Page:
Friday, November 12, 2010

"From Chaos to Classicism", and back?

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Judgment of Paris, Ivo Saliger, Nazi painter
It's incredible what a difference good curation will do. Is that what it's called, curation? Of course, I've been aware of this fact before, as in the exhibition "Les magiciens de la terre" at the Centre Pompidou, many years ago, which juxtaposed in the same space works by contemporary occidental artists - "Modern Art", with that of non occidental artists - "Indigenous Art". And demonstrated brilliantly that it's one and the same thing.
(The images are not from the exhibition, except for the painting by Balthus)

Testa - Mario Sironi
From Chaos to Classicism is deeply troubling. Here the juxtaposition of works by mainstream 20th century artists with fascistic works is very upsetting. Some of the latter are herrendous, almost laughable (check Paris in Brown Shirt outfit above), badly executed, clearly expressing an extreme political position endossing supremacy, submission, intolerance and other fascist values. These are not too upsetting, and have the advantage of reminding us that we have to be on alert, to look out and fight the resurgence of political movements which promote all or some of these values. Other works are more upsetting. For example those of artists (that's what they're called too, right?) who worked for fascism, in particular for Mussolini who supported some forms of art at the beginning of his government. Some of them are quite beautiful. The artist Mario Sironi was a cofounder of the Italian futurist movement who went on to promote fascism. Are his paintings acceptable before he joined the fascist movement? What about after? Should they be shown? And what about the works which are fullblown nazi and clearly horrible pieces of art, should they be preserved for posterity, as they have been in various museums?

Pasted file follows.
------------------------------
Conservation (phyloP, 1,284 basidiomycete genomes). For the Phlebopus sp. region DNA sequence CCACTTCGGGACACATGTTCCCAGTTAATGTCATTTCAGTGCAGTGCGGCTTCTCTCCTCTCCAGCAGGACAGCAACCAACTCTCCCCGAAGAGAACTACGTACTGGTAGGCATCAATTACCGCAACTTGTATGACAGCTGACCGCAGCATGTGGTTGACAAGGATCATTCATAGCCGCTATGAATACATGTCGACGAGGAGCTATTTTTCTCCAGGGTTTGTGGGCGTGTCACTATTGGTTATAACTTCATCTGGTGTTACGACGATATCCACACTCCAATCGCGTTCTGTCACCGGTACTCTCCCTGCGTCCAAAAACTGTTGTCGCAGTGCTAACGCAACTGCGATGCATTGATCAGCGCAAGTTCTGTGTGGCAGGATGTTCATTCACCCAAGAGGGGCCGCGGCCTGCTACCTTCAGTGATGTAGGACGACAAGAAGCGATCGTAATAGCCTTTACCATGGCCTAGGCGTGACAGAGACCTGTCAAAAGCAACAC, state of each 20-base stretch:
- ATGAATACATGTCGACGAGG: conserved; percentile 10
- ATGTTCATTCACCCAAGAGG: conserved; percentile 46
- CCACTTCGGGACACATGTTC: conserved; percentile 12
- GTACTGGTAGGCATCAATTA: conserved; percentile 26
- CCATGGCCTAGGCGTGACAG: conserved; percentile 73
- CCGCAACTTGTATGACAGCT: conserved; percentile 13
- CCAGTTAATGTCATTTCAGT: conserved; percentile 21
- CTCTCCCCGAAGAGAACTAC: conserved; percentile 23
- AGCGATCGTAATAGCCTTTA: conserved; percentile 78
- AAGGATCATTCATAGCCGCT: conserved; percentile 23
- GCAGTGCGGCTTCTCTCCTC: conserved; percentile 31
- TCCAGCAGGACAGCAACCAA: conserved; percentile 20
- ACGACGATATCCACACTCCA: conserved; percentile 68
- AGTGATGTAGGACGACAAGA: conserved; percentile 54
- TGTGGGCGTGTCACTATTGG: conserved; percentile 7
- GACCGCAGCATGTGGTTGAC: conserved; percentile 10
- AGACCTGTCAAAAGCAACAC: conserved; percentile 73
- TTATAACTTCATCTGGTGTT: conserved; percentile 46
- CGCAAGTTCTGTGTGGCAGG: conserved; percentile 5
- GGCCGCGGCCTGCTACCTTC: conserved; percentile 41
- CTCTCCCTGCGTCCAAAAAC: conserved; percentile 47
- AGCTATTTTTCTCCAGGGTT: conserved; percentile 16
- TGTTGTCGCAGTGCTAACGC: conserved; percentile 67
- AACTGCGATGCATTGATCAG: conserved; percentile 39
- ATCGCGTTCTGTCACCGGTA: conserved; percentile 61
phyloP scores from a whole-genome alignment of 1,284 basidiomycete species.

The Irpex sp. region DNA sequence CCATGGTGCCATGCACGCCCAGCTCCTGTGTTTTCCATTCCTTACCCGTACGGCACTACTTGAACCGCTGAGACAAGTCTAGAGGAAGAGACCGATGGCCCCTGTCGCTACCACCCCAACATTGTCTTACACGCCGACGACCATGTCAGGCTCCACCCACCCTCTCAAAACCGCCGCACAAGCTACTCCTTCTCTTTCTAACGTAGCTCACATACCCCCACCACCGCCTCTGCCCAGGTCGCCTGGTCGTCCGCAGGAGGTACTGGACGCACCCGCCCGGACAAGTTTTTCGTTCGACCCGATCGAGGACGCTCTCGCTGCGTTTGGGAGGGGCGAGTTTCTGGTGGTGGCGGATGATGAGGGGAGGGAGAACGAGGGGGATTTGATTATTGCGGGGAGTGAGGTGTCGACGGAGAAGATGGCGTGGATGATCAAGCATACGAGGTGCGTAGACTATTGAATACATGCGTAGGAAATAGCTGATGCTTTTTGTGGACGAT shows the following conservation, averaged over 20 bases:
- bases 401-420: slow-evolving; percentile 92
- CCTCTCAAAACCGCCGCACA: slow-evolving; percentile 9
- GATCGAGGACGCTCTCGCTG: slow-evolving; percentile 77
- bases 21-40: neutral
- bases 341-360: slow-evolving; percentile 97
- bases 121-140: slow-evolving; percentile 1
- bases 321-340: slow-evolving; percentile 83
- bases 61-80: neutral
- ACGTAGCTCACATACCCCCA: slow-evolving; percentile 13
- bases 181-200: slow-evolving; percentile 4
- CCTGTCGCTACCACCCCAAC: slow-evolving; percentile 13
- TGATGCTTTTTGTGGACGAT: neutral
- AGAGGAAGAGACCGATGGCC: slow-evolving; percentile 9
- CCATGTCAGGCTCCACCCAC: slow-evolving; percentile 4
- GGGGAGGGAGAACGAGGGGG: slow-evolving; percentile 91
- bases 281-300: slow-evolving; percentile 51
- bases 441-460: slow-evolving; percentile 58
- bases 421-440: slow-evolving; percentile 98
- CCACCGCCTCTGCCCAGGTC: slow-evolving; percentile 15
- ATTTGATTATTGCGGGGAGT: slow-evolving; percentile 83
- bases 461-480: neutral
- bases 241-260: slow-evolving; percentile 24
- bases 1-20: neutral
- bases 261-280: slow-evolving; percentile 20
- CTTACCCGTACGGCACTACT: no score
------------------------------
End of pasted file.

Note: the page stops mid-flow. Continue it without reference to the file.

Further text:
La famiglia - Mario Sironi

Mother and Child - Picasso
The other upsetting works were those of the artists we have learned to celebrate such as Picasso, De Chirico, Balthus. Their paintings were sometimes very close to clearly fascist works, showing how a movement can be born and influence even the more progressive part of society, and its creators. That also rings as a warning in these days and times of various brands of fundamentalism.

Street - Balthus


  1. curatorship i think is the term... poor picasso! he'd turn over in his grave if he could read you... the futurists never achieved the heights of either the great master PP or Balthus in my opinion... a marginally interesting movement, which luckily turned out to be just a footnote... Leni RIefenstahl on the other hand, was truly dangerous: a great filmmaker in the service of a repugnant regime...

  2. I don't mean that Picasso was a fascist, but there was a general movement which was for values such as family, classicism, etc. I couldn't resist poking at PIcasso because I haven't got a lot of sympathy for the guy, even if he's painted some really good works. Here's a pretty scathing article about him and politics...

  3. A bit of Monday Morning Quarterbacking perhaps....fairer to judge a person's life's work. I think Guernica, for example, negates your theory. Was there ever a more compelling depiction of the horrors of modern warfare or a work that had more impact?

    The Saliger illustration is a chilling reminder of what was and inasmuch, very much worth examining.

  4. I like that, Monday Quarterbacking! Maybe I didn't express myself well. I don't mean that Picasso's work or Balthus' is fascist. There was a general movement of ideas and esthetics between the WWI and WWII, which was rooted in ancient values, mythology, etc. Many artists embraced this movement, while they still adhered firmly to ideals of freedom and equality. Another branch, such as the Italian futurists, veered towards fascism. You'll have to admit the paintings above by Sironi and Picasso are very close in style, with their references to sculpture and early Renaissance works.

  5. And thanks for the opportunity for dialog, Stan, that's what it's all about! I recommend seeing the exhibition, if you haven't, it's well worth it.